There can be few tropes – either using visual imagery or words – to match the allure of an disused and desolate lunatic asylum. The more Victorian and ‘Gothick’ the building is, the more it is likely to attract both those brave but foolhardy folk known as Urban Explorers – and writers of atmospheric thrillers. Place the building on a desolate island off the south western coast of Ireland and we have a dream – or nightmare – location for a murder mystery. Then let the tale be told by one of our finest modern writers of crime fiction and, as Wilkins Micawber once said, “Result, happiness.” Happiness at least for those of us who love a good read, but there is less joy for the characters in Jo Spain’s latest novel, The Darkest Place.
Dublin copper DI Tom Reynolds is summoned from the dubious delights of his family Christmas to solve a murder. Readers of the previous three Tom Reynolds books might think there is little remarkable about that, but this time the corpse has been in the ground for rather longer than usual. Forty years, in fact. On the island of Oileán na Caillte, the pathologists have been disinterring corpses from a mass grave of the unfortunates who passed away as patients of the long-defunct psychiatric institution, St Christina’s. Those involved in the grim task discover nothing illegal, as all the residents of the burial pit were laid to rest in body bags, tagged and entered onto the hospital records. With one exception. That exception is the corpse of one of St Christina’s medical staff Dr Conrad Howe, who mysteriously disappeared forty Christmases ago. No body bag or tag for Dr Howe, but a rather surreptitious last resting place wedged between two other corpses.
For Howe’s widow Miriam the discovery comes as a shock but a release of sorts. For all the Christmases in between she has, like a latter day Mrs Hailsham, laid out the seasonal trappings in the same way each year, half hoping that her husband would return. Her children, now grown up, have humoured her in this ritual up to a point, as has a doctor colleague of her husband’s, Andrew Collins, who retains his connection to Oileán na Caillte. The fact that Collins has been hopelessly in love with Miriam all this time is not lost on Reynolds as he tries to discover who killed Howe with – as tests on his bones reveal – a length of electrical flex which left copper traces on his thoracic vertebrae.
Reynolds is no-one’s fool. As he pores through the almost indecipherable scrawl of Howe’s diary (we share that task with him, but minus the scrawl) he realises that the truth about who killed the idealistic physician involves not only the dead of Oileán na Caillte, but those who are still very much alive. One of the most telling lines in the diary says:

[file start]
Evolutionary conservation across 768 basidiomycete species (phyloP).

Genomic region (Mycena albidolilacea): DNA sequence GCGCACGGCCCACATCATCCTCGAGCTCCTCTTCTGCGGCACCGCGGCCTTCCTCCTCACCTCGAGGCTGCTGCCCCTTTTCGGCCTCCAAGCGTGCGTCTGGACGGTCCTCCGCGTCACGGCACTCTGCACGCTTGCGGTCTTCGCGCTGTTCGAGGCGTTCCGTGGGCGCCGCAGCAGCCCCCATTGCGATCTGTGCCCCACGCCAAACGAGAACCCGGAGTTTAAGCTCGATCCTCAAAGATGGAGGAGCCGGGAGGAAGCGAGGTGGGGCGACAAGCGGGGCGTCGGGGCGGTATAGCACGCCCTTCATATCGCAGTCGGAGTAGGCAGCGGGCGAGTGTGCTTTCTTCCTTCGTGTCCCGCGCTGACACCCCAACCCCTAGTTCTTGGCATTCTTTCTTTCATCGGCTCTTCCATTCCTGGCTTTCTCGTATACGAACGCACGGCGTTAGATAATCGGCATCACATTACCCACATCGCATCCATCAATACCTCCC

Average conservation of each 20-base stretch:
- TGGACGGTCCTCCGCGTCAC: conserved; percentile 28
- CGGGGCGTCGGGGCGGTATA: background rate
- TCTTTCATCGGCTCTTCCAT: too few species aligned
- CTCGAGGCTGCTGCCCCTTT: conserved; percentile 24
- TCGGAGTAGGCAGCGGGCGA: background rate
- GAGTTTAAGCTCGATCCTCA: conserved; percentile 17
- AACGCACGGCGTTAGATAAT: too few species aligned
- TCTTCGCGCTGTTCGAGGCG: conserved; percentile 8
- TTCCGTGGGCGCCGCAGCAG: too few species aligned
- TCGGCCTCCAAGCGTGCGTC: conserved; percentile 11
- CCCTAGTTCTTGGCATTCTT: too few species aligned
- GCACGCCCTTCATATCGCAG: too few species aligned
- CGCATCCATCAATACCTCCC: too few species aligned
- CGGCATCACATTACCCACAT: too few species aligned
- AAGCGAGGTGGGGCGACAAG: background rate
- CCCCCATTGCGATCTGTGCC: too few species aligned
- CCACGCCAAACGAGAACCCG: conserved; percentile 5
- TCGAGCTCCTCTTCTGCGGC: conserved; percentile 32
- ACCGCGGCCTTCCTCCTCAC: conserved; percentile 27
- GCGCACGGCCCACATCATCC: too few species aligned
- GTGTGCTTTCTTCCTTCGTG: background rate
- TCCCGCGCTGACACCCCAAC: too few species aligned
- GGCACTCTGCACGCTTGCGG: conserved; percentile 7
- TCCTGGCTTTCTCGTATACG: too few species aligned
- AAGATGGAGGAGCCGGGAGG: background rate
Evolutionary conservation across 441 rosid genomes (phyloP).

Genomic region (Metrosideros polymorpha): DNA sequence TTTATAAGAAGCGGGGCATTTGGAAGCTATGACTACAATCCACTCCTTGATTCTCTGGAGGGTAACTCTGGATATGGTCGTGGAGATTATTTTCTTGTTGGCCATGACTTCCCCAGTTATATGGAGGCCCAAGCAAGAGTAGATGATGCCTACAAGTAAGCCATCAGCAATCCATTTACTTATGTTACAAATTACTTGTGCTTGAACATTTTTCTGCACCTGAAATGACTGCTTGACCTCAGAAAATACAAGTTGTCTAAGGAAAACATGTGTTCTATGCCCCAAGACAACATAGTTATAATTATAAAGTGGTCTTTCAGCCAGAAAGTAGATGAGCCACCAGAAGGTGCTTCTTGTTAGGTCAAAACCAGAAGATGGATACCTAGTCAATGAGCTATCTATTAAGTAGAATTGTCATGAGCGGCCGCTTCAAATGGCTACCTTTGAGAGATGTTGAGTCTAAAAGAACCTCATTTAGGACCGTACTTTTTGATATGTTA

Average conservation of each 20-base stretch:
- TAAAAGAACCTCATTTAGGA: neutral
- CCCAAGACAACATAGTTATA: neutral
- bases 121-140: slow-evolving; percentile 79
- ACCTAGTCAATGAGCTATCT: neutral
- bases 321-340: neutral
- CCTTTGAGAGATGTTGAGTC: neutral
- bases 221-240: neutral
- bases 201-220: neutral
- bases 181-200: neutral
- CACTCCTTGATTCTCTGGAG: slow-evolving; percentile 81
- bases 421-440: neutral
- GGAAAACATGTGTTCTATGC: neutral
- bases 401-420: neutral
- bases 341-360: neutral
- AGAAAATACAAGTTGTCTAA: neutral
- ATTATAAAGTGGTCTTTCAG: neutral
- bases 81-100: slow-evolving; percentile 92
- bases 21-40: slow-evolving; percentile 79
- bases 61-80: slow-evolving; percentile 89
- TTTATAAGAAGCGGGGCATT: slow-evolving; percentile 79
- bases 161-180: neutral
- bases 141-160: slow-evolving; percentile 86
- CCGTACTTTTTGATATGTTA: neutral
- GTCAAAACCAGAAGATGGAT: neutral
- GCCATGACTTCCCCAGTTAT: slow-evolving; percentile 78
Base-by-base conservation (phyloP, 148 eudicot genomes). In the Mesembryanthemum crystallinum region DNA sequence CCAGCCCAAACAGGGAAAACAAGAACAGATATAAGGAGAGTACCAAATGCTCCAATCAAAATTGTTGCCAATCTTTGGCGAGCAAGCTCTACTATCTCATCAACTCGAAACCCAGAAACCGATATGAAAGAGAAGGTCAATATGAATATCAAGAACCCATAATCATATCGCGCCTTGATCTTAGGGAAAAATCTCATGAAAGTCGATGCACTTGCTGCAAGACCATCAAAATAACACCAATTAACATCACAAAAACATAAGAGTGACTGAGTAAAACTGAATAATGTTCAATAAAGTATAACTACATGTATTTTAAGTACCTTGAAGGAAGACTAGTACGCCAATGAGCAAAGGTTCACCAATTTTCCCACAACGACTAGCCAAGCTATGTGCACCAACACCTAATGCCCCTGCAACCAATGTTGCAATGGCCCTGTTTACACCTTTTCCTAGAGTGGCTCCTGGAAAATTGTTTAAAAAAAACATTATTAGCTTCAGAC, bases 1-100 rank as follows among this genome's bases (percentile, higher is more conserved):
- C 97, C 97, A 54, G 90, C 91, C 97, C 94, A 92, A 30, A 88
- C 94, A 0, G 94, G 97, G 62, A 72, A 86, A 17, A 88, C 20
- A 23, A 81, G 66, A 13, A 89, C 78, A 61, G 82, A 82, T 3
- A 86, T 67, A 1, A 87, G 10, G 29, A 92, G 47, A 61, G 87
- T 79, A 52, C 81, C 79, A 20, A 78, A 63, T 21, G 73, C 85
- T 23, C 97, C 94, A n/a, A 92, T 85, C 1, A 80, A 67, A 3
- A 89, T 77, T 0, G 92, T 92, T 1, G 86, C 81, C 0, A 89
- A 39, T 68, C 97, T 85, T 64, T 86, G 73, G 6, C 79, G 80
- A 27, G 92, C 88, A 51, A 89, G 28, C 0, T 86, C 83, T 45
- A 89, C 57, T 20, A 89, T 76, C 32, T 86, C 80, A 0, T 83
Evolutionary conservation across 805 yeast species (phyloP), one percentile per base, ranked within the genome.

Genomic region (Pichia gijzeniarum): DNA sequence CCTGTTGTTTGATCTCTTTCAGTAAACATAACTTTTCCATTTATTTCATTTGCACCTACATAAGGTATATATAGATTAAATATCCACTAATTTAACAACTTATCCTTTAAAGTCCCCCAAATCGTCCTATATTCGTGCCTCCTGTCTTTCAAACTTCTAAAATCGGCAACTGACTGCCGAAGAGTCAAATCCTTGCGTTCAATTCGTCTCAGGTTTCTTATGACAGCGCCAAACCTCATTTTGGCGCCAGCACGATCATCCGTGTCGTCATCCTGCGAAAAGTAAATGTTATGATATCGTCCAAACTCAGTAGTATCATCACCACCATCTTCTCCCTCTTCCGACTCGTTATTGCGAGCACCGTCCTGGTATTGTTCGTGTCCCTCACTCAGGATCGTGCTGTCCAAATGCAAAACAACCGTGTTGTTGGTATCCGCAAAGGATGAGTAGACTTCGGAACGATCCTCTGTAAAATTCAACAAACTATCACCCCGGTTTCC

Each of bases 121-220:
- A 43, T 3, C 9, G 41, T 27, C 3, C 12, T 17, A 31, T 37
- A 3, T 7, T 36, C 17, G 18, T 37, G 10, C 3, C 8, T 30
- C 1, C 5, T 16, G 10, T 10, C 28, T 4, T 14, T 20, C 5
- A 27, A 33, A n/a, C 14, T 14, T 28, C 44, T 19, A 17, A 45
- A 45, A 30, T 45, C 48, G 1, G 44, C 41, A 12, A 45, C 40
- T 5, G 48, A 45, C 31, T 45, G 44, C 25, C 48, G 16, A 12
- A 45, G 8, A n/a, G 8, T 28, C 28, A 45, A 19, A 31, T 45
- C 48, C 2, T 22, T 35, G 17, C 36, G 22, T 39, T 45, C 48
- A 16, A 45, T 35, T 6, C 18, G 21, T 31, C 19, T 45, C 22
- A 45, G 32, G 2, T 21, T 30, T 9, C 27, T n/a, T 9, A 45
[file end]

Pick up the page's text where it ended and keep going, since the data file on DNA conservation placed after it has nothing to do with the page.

“It is though we are sharing this island with the devil.”
Other than that dark angel, the cast of suspects includes another former physician, now himself just days away from death, and others whose culpability in the inhuman treatment of St Christina’s patients has left psychological scars, some of which have become dangerously infected. Of course, this being, among other things, a brilliant whodunnit, Jo Spain (right) allows Tom Reynolds – and us readers – to make one major assumption. She then takes great pleasure, the deviously scheming soul that she is, in waiting until the final few pages before turning that assumption not so much on its head as making it do a bloody great cartwheel.
Jo Spain is a brilliant writer. It really is as simple as that. She takes the humble police procedural and not only breathes new life into it, but makes it dance and jitterbug like a flapper on cocaine. Not content with that, she shifts a heavy old stone covering some of the less palatable aspects of her country’s history, and lets us gaze squeamishly at some of the nasty things that click and scuttle about beneath, disturbed by exposure to the light.
The previous Tom Reynolds novel was Sleeping Beauties, and you can check that out by clicking the blue link. Do the same to see the review of her brilliant standalone novel The Confession. The Darkest Place is published by Quercus and will be available on 20th September.
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